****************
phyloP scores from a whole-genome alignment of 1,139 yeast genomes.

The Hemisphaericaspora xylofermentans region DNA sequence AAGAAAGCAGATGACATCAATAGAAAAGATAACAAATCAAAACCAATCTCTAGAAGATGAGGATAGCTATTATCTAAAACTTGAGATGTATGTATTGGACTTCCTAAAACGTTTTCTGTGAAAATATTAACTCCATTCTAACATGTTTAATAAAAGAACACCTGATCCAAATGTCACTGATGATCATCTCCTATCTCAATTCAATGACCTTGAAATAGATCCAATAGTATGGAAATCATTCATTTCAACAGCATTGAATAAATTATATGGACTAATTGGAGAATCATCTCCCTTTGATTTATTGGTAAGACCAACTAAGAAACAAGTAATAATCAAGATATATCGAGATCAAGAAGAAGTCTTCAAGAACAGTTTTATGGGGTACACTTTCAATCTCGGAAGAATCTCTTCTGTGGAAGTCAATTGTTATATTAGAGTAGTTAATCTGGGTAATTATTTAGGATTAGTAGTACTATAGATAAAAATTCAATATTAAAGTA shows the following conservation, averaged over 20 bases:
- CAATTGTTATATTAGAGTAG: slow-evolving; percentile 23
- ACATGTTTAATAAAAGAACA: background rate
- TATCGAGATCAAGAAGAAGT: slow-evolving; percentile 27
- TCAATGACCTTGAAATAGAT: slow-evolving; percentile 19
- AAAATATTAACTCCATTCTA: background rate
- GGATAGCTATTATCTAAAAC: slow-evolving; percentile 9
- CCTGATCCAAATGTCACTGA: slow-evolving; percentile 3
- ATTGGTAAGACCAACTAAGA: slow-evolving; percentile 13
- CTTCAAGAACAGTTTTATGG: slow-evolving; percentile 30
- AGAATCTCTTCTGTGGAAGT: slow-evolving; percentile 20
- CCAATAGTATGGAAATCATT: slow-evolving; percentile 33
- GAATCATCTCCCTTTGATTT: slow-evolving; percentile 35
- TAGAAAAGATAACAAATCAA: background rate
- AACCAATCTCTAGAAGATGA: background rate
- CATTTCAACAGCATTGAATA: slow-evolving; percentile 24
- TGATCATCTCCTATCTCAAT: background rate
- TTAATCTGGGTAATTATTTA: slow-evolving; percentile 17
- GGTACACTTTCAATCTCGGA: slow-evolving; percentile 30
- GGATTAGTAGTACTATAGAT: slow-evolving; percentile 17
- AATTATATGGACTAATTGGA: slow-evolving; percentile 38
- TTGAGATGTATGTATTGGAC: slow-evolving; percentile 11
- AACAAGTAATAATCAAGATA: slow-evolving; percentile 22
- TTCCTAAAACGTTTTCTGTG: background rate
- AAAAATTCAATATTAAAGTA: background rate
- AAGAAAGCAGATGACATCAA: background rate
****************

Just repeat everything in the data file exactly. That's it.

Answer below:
phyloP scores from a whole-genome alignment of 1,139 yeast genomes.

The Hemisphaericaspora xylofermentans region DNA sequence AAGAAAGCAGATGACATCAATAGAAAAGATAACAAATCAAAACCAATCTCTAGAAGATGAGGATAGCTATTATCTAAAACTTGAGATGTATGTATTGGACTTCCTAAAACGTTTTCTGTGAAAATATTAACTCCATTCTAACATGTTTAATAAAAGAACACCTGATCCAAATGTCACTGATGATCATCTCCTATCTCAATTCAATGACCTTGAAATAGATCCAATAGTATGGAAATCATTCATTTCAACAGCATTGAATAAATTATATGGACTAATTGGAGAATCATCTCCCTTTGATTTATTGGTAAGACCAACTAAGAAACAAGTAATAATCAAGATATATCGAGATCAAGAAGAAGTCTTCAAGAACAGTTTTATGGGGTACACTTTCAATCTCGGAAGAATCTCTTCTGTGGAAGTCAATTGTTATATTAGAGTAGTTAATCTGGGTAATTATTTAGGATTAGTAGTACTATAGATAAAAATTCAATATTAAAGTA shows the following conservation, averaged over 20 bases:
- CAATTGTTATATTAGAGTAG: slow-evolving; percentile 23
- ACATGTTTAATAAAAGAACA: background rate
- TATCGAGATCAAGAAGAAGT: slow-evolving; percentile 27
- TCAATGACCTTGAAATAGAT: slow-evolving; percentile 19
- AAAATATTAACTCCATTCTA: background rate
- GGATAGCTATTATCTAAAAC: slow-evolving; percentile 9
- CCTGATCCAAATGTCACTGA: slow-evolving; percentile 3
- ATTGGTAAGACCAACTAAGA: slow-evolving; percentile 13
- CTTCAAGAACAGTTTTATGG: slow-evolving; percentile 30
- AGAATCTCTTCTGTGGAAGT: slow-evolving; percentile 20
- CCAATAGTATGGAAATCATT: slow-evolving; percentile 33
- GAATCATCTCCCTTTGATTT: slow-evolving; percentile 35
- TAGAAAAGATAACAAATCAA: background rate
- AACCAATCTCTAGAAGATGA: background rate
- CATTTCAACAGCATTGAATA: slow-evolving; percentile 24
- TGATCATCTCCTATCTCAAT: background rate
- TTAATCTGGGTAATTATTTA: slow-evolving; percentile 17
- GGTACACTTTCAATCTCGGA: slow-evolving; percentile 30
- GGATTAGTAGTACTATAGAT: slow-evolving; percentile 17
- AATTATATGGACTAATTGGA: slow-evolving; percentile 38
- TTGAGATGTATGTATTGGAC: slow-evolving; percentile 11
- AACAAGTAATAATCAAGATA: slow-evolving; percentile 22
- TTCCTAAAACGTTTTCTGTG: background rate
- AAAAATTCAATATTAAAGTA: background rate
- AAGAAAGCAGATGACATCAA: background rate